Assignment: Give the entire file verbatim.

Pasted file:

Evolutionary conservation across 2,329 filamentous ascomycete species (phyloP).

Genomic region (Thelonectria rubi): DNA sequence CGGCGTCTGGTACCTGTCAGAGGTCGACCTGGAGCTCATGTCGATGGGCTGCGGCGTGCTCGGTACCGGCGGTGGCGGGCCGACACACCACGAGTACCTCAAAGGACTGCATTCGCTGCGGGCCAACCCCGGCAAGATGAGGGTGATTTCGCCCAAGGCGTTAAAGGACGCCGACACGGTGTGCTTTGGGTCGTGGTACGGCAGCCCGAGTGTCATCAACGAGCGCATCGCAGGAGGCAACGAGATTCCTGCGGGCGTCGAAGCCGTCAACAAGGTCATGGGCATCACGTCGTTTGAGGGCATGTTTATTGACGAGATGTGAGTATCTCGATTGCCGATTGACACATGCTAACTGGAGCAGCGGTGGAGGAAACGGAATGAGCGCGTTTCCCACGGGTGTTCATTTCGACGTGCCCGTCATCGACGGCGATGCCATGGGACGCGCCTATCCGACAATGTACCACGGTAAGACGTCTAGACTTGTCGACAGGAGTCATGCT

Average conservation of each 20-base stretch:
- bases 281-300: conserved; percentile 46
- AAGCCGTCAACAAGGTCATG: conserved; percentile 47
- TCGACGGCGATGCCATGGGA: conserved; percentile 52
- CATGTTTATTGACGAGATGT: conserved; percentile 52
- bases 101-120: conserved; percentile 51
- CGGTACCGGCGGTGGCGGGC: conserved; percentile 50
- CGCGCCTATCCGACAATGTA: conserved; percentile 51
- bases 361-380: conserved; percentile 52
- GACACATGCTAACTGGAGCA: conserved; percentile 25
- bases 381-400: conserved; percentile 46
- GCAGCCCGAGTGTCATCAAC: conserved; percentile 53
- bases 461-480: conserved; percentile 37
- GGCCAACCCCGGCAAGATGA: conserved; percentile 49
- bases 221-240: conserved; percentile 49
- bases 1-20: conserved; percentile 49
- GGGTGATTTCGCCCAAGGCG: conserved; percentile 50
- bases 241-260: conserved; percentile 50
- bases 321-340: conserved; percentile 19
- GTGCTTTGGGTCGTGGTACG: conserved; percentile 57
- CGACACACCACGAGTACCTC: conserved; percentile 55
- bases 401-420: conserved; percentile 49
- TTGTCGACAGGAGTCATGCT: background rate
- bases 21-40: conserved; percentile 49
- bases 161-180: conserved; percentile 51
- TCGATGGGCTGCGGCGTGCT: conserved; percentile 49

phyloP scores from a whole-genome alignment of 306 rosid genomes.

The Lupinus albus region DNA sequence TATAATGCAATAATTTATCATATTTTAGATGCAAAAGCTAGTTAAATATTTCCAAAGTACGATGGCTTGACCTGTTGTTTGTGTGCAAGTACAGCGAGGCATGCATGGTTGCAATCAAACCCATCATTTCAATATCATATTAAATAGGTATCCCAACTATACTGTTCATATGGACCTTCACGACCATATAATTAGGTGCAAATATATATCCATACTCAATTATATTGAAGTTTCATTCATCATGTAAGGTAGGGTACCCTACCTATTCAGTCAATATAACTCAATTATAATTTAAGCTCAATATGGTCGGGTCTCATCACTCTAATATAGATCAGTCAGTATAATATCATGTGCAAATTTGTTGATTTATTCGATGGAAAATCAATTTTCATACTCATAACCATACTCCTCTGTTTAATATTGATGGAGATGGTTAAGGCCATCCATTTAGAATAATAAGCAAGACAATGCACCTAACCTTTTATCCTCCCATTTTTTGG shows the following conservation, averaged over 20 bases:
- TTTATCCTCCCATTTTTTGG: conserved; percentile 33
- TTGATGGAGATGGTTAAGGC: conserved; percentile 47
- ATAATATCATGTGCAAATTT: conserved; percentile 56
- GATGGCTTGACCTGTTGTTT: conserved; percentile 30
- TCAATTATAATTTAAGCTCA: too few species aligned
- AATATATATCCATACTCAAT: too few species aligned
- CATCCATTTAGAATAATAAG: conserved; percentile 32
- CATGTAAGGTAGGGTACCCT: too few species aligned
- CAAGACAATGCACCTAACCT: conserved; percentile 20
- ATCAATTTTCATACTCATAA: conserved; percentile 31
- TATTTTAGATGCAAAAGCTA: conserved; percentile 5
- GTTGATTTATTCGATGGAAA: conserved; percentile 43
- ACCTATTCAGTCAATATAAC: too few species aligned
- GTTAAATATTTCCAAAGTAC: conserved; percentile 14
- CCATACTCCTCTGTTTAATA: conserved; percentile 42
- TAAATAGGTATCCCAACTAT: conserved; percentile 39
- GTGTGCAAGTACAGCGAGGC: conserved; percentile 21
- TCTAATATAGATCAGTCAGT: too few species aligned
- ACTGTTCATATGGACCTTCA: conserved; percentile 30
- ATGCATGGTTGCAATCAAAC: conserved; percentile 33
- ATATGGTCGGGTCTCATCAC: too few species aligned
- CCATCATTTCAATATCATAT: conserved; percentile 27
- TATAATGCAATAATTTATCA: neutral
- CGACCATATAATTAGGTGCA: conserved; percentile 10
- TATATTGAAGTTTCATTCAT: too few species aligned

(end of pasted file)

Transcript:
Evolutionary conservation across 2,329 filamentous ascomycete species (phyloP).

Genomic region (Thelonectria rubi): DNA sequence CGGCGTCTGGTACCTGTCAGAGGTCGACCTGGAGCTCATGTCGATGGGCTGCGGCGTGCTCGGTACCGGCGGTGGCGGGCCGACACACCACGAGTACCTCAAAGGACTGCATTCGCTGCGGGCCAACCCCGGCAAGATGAGGGTGATTTCGCCCAAGGCGTTAAAGGACGCCGACACGGTGTGCTTTGGGTCGTGGTACGGCAGCCCGAGTGTCATCAACGAGCGCATCGCAGGAGGCAACGAGATTCCTGCGGGCGTCGAAGCCGTCAACAAGGTCATGGGCATCACGTCGTTTGAGGGCATGTTTATTGACGAGATGTGAGTATCTCGATTGCCGATTGACACATGCTAACTGGAGCAGCGGTGGAGGAAACGGAATGAGCGCGTTTCCCACGGGTGTTCATTTCGACGTGCCCGTCATCGACGGCGATGCCATGGGACGCGCCTATCCGACAATGTACCACGGTAAGACGTCTAGACTTGTCGACAGGAGTCATGCT

Average conservation of each 20-base stretch:
- bases 281-300: conserved; percentile 46
- AAGCCGTCAACAAGGTCATG: conserved; percentile 47
- TCGACGGCGATGCCATGGGA: conserved; percentile 52
- CATGTTTATTGACGAGATGT: conserved; percentile 52
- bases 101-120: conserved; percentile 51
- CGGTACCGGCGGTGGCGGGC: conserved; percentile 50
- CGCGCCTATCCGACAATGTA: conserved; percentile 51
- bases 361-380: conserved; percentile 52
- GACACATGCTAACTGGAGCA: conserved; percentile 25
- bases 381-400: conserved; percentile 46
- GCAGCCCGAGTGTCATCAAC: conserved; percentile 53
- bases 461-480: conserved; percentile 37
- GGCCAACCCCGGCAAGATGA: conserved; percentile 49
- bases 221-240: conserved; percentile 49
- bases 1-20: conserved; percentile 49
- GGGTGATTTCGCCCAAGGCG: conserved; percentile 50
- bases 241-260: conserved; percentile 50
- bases 321-340: conserved; percentile 19
- GTGCTTTGGGTCGTGGTACG: conserved; percentile 57
- CGACACACCACGAGTACCTC: conserved; percentile 55
- bases 401-420: conserved; percentile 49
- TTGTCGACAGGAGTCATGCT: background rate
- bases 21-40: conserved; percentile 49
- bases 161-180: conserved; percentile 51
- TCGATGGGCTGCGGCGTGCT: conserved; percentile 49

phyloP scores from a whole-genome alignment of 306 rosid genomes.

The Lupinus albus region DNA sequence TATAATGCAATAATTTATCATATTTTAGATGCAAAAGCTAGTTAAATATTTCCAAAGTACGATGGCTTGACCTGTTGTTTGTGTGCAAGTACAGCGAGGCATGCATGGTTGCAATCAAACCCATCATTTCAATATCATATTAAATAGGTATCCCAACTATACTGTTCATATGGACCTTCACGACCATATAATTAGGTGCAAATATATATCCATACTCAATTATATTGAAGTTTCATTCATCATGTAAGGTAGGGTACCCTACCTATTCAGTCAATATAACTCAATTATAATTTAAGCTCAATATGGTCGGGTCTCATCACTCTAATATAGATCAGTCAGTATAATATCATGTGCAAATTTGTTGATTTATTCGATGGAAAATCAATTTTCATACTCATAACCATACTCCTCTGTTTAATATTGATGGAGATGGTTAAGGCCATCCATTTAGAATAATAAGCAAGACAATGCACCTAACCTTTTATCCTCCCATTTTTTGG shows the following conservation, averaged over 20 bases:
- TTTATCCTCCCATTTTTTGG: conserved; percentile 33
- TTGATGGAGATGGTTAAGGC: conserved; percentile 47
- ATAATATCATGTGCAAATTT: conserved; percentile 56
- GATGGCTTGACCTGTTGTTT: conserved; percentile 30
- TCAATTATAATTTAAGCTCA: too few species aligned
- AATATATATCCATACTCAAT: too few species aligned
- CATCCATTTAGAATAATAAG: conserved; percentile 32
- CATGTAAGGTAGGGTACCCT: too few species aligned
- CAAGACAATGCACCTAACCT: conserved; percentile 20
- ATCAATTTTCATACTCATAA: conserved; percentile 31
- TATTTTAGATGCAAAAGCTA: conserved; percentile 5
- GTTGATTTATTCGATGGAAA: conserved; percentile 43
- ACCTATTCAGTCAATATAAC: too few species aligned
- GTTAAATATTTCCAAAGTAC: conserved; percentile 14
- CCATACTCCTCTGTTTAATA: conserved; percentile 42
- TAAATAGGTATCCCAACTAT: conserved; percentile 39
- GTGTGCAAGTACAGCGAGGC: conserved; percentile 21
- TCTAATATAGATCAGTCAGT: too few species aligned
- ACTGTTCATATGGACCTTCA: conserved; percentile 30
- ATGCATGGTTGCAATCAAAC: conserved; percentile 33
- ATATGGTCGGGTCTCATCAC: too few species aligned
- CCATCATTTCAATATCATAT: conserved; percentile 27
- TATAATGCAATAATTTATCA: neutral
- CGACCATATAATTAGGTGCA: conserved; percentile 10
- TATATTGAAGTTTCATTCAT: too few species aligned